A Greek tragi-farce
George Papandreou, 'domestically hated and internationally humiliated.’
Photo by Vasilis Filis under a CC Licence.
What was broadly characterized as a ‘Greek tragedy’ has ended up as a farce. In the name of ‘the people,’ a politician who had long lost democratic legitimacy gave his place to a non-elected technocrat in order to secure the implementation of a publicly despised austerity program.
And yet, the people had spoken in Greece. In their hundreds of thousands, they participated at the strikes and demonstrations of 19-20 October saying ‘enough is enough’ to government policies. In their thousands, they turned the national holiday on 28 of October to a day of rage, forcing the members of the political elite to hastily abandon their place at the celebrations.
On 26 October, the government had reached a deal in Brussels for a 50 per cent haircut of the Greek debt to private banks and insurers. Although this was presented as a victory, its nature was rather pyrrhic: it threatened the viability of the Greek pension funds, it entailed austerity for the following ten years and it placed foreign ‘observers’ at all the key ministries. The people knew that and were ready to reject it. The government also knew that they knew. Thus, the ploy of the referendum appeared.
Right after Brussels, Papandreou announced that he would submit the agreement to a referendum and would ask for a vote of confidence from the Greek parliament. Fully aware of the abyss between his policies and the will of the people, he aimed at calming their anger while avoiding elections.
His means to secure a more favorable outcome at the referendum was blackmail: to terrorize the Greeks with the notion that a rejection of the agreement would be equal to a default of the Greek economy. This was not a new tactic. His government long enjoyed distorting, for example, any kind of mass mobilization as being ‘against the national interest’ in a time of extraordinary circumstances.
The ploy soon led to a full-blown political crisis. The possibility of the referendum (namely, the direct expression of the Greek people’s will) created rifts in the governing party while European leaders were enraged as the markets trembled. The G20 conference in Cannes was chosen as the most suitable time to show who had the upper hand.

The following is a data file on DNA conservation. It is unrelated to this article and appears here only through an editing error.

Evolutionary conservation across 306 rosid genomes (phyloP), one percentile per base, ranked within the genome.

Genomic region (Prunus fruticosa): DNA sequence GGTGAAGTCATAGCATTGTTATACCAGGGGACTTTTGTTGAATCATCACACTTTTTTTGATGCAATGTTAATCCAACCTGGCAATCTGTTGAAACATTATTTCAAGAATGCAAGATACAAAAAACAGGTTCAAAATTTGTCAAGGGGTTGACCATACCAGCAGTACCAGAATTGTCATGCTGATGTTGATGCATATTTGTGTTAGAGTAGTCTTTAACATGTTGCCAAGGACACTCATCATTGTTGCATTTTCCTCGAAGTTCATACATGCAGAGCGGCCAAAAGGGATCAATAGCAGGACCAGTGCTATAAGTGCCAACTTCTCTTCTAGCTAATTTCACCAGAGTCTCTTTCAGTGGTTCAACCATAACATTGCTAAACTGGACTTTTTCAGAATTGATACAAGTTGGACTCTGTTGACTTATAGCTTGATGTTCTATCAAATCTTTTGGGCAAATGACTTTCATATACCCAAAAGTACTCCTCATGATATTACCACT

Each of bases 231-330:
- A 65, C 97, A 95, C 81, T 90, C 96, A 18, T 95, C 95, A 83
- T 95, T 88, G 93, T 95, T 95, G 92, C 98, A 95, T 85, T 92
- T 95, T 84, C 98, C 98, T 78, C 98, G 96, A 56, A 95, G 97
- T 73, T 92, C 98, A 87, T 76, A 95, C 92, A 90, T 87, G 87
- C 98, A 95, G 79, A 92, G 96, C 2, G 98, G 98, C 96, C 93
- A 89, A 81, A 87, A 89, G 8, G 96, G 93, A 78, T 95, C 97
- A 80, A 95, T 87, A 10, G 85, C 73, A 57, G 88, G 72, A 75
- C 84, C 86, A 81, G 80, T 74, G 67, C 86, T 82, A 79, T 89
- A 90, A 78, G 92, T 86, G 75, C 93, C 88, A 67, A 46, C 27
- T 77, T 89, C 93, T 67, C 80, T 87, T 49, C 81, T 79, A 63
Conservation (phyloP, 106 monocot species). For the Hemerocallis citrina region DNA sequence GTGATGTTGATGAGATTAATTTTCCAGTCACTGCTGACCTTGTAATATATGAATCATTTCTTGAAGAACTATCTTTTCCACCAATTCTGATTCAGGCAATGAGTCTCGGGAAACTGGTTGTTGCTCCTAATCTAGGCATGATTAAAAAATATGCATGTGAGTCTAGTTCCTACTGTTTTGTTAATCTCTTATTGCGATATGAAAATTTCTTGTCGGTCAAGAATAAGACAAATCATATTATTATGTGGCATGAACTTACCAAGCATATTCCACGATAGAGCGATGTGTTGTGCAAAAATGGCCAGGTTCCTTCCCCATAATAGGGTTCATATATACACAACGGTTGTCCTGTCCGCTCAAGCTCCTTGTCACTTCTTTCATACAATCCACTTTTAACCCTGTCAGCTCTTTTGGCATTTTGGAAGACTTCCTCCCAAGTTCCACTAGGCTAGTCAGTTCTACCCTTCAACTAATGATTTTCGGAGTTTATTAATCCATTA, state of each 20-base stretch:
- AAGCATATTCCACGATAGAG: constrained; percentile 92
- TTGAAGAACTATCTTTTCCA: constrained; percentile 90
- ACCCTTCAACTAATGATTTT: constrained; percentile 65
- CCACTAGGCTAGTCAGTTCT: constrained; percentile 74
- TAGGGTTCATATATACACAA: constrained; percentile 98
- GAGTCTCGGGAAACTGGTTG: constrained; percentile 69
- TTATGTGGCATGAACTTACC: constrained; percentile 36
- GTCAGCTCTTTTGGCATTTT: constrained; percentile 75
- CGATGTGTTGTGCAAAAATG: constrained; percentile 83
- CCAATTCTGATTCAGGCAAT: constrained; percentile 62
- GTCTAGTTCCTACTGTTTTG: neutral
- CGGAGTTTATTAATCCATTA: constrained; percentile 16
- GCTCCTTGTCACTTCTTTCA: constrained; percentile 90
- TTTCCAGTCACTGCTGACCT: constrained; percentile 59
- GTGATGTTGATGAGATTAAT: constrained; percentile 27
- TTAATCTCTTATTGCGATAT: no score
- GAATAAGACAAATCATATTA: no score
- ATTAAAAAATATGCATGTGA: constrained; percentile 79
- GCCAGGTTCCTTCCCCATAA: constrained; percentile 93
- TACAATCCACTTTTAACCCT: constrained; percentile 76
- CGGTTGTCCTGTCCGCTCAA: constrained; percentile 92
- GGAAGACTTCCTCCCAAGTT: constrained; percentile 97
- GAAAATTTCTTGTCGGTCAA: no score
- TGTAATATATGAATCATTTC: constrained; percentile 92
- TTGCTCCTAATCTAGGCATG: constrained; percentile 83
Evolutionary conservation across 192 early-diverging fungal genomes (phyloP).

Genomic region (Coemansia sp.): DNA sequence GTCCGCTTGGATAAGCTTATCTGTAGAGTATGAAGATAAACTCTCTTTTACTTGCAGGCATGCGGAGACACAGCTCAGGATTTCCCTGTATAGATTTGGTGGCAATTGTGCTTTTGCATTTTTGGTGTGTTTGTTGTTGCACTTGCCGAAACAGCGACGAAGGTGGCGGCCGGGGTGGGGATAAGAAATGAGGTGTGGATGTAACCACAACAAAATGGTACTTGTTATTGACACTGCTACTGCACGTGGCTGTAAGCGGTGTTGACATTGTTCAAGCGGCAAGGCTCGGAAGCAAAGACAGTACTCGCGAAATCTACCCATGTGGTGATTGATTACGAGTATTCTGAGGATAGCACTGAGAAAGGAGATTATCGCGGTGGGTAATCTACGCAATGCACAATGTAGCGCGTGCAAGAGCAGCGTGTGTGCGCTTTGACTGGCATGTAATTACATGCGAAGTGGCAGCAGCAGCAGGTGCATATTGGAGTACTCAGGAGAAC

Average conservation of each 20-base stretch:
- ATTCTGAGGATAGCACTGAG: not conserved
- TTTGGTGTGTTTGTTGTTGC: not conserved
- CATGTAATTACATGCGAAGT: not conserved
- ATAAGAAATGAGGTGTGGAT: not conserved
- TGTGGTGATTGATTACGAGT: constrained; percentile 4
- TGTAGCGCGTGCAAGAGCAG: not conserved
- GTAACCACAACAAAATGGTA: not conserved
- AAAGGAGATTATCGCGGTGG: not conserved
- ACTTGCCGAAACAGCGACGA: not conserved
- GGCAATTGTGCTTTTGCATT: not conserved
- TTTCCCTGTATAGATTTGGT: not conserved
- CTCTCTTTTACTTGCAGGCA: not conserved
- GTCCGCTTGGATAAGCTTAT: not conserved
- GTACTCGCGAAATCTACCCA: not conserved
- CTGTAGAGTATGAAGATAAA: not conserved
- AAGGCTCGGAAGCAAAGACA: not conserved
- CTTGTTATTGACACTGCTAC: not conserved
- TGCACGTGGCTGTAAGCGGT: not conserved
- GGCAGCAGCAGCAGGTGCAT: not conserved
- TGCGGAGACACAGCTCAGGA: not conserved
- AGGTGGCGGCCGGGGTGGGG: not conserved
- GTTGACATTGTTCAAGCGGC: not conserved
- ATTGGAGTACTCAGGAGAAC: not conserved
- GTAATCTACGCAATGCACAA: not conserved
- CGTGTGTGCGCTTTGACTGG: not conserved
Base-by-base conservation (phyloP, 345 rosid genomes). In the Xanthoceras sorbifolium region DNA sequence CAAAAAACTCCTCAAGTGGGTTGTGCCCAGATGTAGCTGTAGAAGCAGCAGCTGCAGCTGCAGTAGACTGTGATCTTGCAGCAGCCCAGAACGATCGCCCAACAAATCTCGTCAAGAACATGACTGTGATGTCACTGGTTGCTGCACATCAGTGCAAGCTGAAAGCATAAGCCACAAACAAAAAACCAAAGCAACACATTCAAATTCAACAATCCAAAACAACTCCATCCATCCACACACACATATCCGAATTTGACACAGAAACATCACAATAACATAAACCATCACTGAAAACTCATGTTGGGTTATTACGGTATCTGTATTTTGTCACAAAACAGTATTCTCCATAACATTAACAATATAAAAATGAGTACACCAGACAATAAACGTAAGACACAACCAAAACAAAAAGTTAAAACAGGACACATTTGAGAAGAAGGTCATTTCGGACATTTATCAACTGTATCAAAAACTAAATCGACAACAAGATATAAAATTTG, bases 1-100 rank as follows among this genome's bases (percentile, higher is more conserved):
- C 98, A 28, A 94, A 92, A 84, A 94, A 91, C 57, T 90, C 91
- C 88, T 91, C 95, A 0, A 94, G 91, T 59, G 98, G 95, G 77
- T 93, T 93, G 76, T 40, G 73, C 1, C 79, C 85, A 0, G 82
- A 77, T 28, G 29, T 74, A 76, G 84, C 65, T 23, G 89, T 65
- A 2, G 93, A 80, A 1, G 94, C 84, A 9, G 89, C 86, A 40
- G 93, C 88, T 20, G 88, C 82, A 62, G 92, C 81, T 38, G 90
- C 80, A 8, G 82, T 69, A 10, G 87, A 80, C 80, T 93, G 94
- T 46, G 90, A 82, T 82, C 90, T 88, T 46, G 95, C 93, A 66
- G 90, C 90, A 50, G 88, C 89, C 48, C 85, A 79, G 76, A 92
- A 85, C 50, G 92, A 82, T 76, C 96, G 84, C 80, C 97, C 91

In the beautiful French resort, Angela Merkel and Nicola Sarkozy showed the ugliest face of the European Union. While few doubted the democratic deficit of the European institutions, nobody expected that they would dictate to the prime minister of a ‘sovereign’ country the question of his planned referendum (making it a question of whether Greece would stay in the Eurozone) and change the date that this referendum would take place. Domestically hated and internationally humiliated, Papandreou returned to Greece to face certain political demise.
His temporary salvation came through an unexpected ally. Succumbing to the pressures of his European partners (and showing his real political face), the leader of the Greek opposition announced his support for the Brussels agreement. Papandreou survived the confidence vote, only to surrender premiership to a ‘national unity’ government, with no other unifying link than the support of the memorandum.
Under the auspices of the troika, a member of the Trilateral Commission was put forward as the head of the tripartite government: Lucas Papademos, a former governor of the Bank of Greece and former vice-president of the European Central Bank. His speech at the first ministerial council mentioned the word ‘society’ only once (to say that the social tensions are aggravated), while members of his cabinet have shown a clear anti-societal stance, by sympathizing or having connections with the Greek military junta of 1967-1974.
The deadline of the new government is unclear, since the date of the next elections has not yet been set. For the moment, the Greek political elites are still trying to measure their gains and losses from the previous three weeks and Papandreou is working at keeping his place as the head of his party, PASOK.
His party now looks vindicated, since it was long asking for the opposition’s collaboration in the implementation of austerity. The main opposition party, New Democracy, is trying to calm its voters, after sacrificing the political capital it amassed through one and a half years of an anti-memorandum stance.
The far-right LAOS, the new government’s third ‘pillar,’ is enjoying its acceptance by the political mainstream. The left parties –the only remaining opposition– are trying to unify their electoral base.
And the people? Dumbfounded at first from all that was happening in their name without their being asked, the people are trying to see how they will face their new, bleaker future.
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